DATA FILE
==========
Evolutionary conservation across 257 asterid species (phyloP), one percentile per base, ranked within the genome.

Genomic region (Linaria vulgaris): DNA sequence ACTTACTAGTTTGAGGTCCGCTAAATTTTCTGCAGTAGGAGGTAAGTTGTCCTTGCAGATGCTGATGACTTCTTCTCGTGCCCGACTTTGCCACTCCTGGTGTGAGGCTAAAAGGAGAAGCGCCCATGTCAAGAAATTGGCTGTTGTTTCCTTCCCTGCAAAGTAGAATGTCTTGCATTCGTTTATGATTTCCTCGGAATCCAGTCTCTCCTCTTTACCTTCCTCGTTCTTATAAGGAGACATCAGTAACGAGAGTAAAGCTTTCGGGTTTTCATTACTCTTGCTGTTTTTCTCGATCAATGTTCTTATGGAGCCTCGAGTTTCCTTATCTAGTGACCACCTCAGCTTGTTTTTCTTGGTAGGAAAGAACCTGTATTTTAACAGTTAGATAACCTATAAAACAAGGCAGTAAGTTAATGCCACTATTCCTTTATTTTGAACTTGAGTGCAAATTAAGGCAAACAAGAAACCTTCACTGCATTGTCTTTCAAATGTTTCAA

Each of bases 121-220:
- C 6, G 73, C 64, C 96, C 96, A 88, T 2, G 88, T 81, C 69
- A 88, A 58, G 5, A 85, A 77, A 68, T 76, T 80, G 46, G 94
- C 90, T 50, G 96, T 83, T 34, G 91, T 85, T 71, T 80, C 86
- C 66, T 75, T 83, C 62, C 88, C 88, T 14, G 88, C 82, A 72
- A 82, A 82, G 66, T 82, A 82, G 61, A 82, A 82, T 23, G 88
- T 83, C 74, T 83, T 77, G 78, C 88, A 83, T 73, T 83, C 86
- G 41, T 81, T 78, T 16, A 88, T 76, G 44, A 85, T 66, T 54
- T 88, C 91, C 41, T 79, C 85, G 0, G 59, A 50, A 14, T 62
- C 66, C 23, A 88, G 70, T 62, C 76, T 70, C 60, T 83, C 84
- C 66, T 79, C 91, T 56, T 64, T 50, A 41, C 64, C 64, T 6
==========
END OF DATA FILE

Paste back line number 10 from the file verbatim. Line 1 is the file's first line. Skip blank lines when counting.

- G 41, T 81, T 78, T 16, A 88, T 76, G 44, A 85, T 66, T 54